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UBC Theses and Dissertations

Assessing the impact of mindful meditation, combined with exercise, on mobility and cognitive function among older adults with chronic stroke : a proof-of-concept study Dignum, Tracy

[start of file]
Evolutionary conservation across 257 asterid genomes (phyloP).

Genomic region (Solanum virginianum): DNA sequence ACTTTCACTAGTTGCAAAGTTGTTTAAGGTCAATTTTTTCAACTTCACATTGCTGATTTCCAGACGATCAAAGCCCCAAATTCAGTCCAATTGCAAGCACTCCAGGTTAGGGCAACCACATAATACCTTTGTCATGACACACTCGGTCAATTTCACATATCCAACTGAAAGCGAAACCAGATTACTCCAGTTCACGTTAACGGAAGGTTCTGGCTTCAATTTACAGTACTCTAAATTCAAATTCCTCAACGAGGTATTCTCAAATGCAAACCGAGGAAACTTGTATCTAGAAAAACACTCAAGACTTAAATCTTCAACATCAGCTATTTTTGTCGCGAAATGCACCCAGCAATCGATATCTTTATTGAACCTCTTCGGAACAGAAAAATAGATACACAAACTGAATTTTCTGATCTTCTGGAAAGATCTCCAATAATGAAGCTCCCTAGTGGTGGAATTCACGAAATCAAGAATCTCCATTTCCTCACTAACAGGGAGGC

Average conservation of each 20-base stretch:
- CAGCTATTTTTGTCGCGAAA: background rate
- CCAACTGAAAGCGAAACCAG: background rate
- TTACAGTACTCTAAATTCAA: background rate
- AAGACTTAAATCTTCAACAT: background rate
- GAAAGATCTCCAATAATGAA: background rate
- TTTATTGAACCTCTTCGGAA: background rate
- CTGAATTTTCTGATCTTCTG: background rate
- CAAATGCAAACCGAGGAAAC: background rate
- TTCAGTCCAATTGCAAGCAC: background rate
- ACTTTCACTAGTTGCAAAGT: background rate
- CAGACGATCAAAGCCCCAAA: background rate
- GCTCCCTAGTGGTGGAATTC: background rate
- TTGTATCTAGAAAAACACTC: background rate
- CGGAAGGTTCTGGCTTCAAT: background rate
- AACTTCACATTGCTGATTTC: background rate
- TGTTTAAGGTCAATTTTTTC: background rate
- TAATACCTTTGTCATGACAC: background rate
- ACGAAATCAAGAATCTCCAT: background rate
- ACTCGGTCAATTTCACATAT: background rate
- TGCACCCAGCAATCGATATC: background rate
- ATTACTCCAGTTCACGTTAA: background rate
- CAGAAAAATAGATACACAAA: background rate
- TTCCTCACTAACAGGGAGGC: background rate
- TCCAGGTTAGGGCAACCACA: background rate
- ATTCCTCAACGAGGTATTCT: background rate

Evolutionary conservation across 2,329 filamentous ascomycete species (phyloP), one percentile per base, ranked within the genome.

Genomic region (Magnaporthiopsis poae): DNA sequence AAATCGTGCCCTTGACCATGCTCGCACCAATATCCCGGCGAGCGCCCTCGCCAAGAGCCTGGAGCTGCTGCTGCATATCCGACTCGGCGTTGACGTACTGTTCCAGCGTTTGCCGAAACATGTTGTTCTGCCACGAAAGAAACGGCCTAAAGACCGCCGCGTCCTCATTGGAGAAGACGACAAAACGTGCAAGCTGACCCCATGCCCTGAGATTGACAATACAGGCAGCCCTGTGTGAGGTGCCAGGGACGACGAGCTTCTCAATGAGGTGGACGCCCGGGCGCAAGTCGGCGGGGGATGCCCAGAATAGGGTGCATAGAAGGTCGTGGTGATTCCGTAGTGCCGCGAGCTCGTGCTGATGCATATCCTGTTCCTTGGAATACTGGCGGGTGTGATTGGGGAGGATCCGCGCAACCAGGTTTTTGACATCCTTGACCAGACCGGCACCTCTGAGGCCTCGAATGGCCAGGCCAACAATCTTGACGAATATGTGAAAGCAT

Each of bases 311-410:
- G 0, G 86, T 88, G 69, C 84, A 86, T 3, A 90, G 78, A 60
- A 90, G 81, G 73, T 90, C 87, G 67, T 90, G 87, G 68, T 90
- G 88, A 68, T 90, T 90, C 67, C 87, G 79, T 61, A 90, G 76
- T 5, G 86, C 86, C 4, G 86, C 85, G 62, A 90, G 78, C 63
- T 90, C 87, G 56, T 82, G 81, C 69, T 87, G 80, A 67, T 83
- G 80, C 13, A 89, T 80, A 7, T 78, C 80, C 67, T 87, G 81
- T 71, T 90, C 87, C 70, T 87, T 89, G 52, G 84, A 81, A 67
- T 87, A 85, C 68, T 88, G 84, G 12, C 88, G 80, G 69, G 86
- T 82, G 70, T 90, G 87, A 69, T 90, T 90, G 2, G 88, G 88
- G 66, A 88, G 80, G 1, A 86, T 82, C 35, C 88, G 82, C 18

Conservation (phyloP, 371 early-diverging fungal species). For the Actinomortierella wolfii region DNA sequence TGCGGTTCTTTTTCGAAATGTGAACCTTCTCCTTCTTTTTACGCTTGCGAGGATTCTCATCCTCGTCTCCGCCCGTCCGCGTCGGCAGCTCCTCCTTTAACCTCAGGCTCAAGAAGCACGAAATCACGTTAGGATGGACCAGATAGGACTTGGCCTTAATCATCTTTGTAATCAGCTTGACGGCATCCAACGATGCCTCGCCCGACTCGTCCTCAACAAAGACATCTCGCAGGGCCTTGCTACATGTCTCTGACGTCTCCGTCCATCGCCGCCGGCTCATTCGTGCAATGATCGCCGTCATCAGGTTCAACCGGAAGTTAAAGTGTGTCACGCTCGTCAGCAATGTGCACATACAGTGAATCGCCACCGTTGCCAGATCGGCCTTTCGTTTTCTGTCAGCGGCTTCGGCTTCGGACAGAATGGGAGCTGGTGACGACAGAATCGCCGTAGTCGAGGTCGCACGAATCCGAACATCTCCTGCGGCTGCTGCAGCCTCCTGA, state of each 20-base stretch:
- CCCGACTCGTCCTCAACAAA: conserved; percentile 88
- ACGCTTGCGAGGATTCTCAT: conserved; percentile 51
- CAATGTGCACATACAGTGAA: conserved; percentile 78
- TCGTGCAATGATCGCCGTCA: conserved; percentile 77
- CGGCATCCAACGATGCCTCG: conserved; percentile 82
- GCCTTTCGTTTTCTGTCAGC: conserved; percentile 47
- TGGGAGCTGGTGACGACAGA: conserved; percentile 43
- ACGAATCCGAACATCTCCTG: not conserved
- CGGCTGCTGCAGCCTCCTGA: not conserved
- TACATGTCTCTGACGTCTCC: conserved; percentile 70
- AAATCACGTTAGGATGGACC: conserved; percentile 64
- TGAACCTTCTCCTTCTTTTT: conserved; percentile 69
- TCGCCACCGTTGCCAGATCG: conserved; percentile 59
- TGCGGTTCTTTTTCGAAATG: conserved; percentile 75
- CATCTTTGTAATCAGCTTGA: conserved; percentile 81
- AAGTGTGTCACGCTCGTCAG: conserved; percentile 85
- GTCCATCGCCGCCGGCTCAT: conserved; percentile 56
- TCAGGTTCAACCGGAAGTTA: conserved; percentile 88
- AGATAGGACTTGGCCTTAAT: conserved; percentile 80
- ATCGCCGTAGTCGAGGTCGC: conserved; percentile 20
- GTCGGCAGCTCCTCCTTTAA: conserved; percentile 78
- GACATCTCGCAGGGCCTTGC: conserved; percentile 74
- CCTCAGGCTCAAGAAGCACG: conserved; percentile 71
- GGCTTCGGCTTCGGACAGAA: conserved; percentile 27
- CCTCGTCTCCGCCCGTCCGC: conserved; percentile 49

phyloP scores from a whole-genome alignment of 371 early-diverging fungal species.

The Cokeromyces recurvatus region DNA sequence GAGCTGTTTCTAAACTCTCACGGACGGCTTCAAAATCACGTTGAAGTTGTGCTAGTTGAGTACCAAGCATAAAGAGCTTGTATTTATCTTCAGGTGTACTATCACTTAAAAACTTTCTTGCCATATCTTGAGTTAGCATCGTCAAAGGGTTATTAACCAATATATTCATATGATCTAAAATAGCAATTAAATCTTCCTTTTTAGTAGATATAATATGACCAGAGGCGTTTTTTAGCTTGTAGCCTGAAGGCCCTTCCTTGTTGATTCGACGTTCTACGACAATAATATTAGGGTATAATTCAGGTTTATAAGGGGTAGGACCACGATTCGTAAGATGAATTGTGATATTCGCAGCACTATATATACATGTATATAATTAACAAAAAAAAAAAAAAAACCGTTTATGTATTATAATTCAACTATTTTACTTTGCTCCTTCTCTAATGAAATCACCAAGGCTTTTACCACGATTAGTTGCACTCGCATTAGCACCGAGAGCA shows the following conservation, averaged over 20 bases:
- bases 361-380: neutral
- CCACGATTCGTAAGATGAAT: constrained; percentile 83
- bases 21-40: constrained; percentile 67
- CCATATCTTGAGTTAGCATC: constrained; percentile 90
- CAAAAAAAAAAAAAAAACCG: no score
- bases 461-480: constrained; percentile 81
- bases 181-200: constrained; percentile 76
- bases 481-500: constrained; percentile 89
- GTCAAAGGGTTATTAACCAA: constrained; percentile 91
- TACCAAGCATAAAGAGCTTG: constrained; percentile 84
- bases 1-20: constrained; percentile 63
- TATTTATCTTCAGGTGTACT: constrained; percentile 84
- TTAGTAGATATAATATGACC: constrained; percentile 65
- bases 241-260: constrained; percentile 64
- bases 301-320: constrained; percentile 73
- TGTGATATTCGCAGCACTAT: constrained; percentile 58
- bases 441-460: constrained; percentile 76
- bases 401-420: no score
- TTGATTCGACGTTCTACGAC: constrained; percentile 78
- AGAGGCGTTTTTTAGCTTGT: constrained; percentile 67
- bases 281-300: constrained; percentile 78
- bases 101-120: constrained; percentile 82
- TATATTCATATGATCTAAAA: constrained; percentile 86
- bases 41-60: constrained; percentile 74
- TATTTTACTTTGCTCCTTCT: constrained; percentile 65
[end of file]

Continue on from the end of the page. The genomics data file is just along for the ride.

Introduction: Deficits in balance, mobility and executive functions are common among chronic stroke survivors and contribute to increased falls risk. Targeted exercise training reduces falls risk among older adults with chronic stroke and is a promising strategy to promote cognitive function. Specifically, the Otago exercise program (OEP) reduces falls risk and improves executive functions in older adults with a history of falls. Mindful based meditation (MBM) may be a complementary approach to the OEP for promoting balance and mobility and cognitive outcomes among older adults with chronic stroke. Purpose: The purpose of this proof-of-concept study was three-folds: 1) To examine whether MBM combined with OEP (OEP+MBM) is more efficacious than OEP alone (OEP-only) on improving balance, mobility and cognitive outcomes among older adults with chronic stroke. 2) To explore whether OEP-only or OEP+MBM has benefits for mindful attention, as measured by the Five Factor Mindfulness Questionnaire. 3) To assess components of feasibility to optimize larger repeat trials. Methods: Subjects: Twenty-three community dwelling adults aged > 55 years, who experienced a single ischemic or hemorrhagic stroke at least 12 months prior to study Study Design: 12-week proof-of-concept, assessor single-blinded randomized controlled trial Results: There is preliminary evidence for meditation practice as a safe intervention for older adults with chronic stroke. Although no statistically significant effects were found, two cognitive variables with marginally significant improvements for the OEP+MBM group provide support for MBM to improve attention and processing speed. Examination of the between-group differences on the outcome variables standardized to standard deviation values provide tentative support for the OEP+MBM intervention and rationale for further research. Self-reported levels of mindfulness did not increase for either group. The feasibility of conducting future repeat studies was verified with 27 subjects recruited to attend information sessions within six weeks, 24/27 (.89) consenting to study participation and strong adherence (>.80) to interventions for all participants. Conclusions: This proof-of-concept study provides an early indication that future studies are warranted to examine whether the addition of MBM to therapeutic exercise has the potential to positively impacts balance, mobility, and cognitive outcomes in older adults with chronic stroke.

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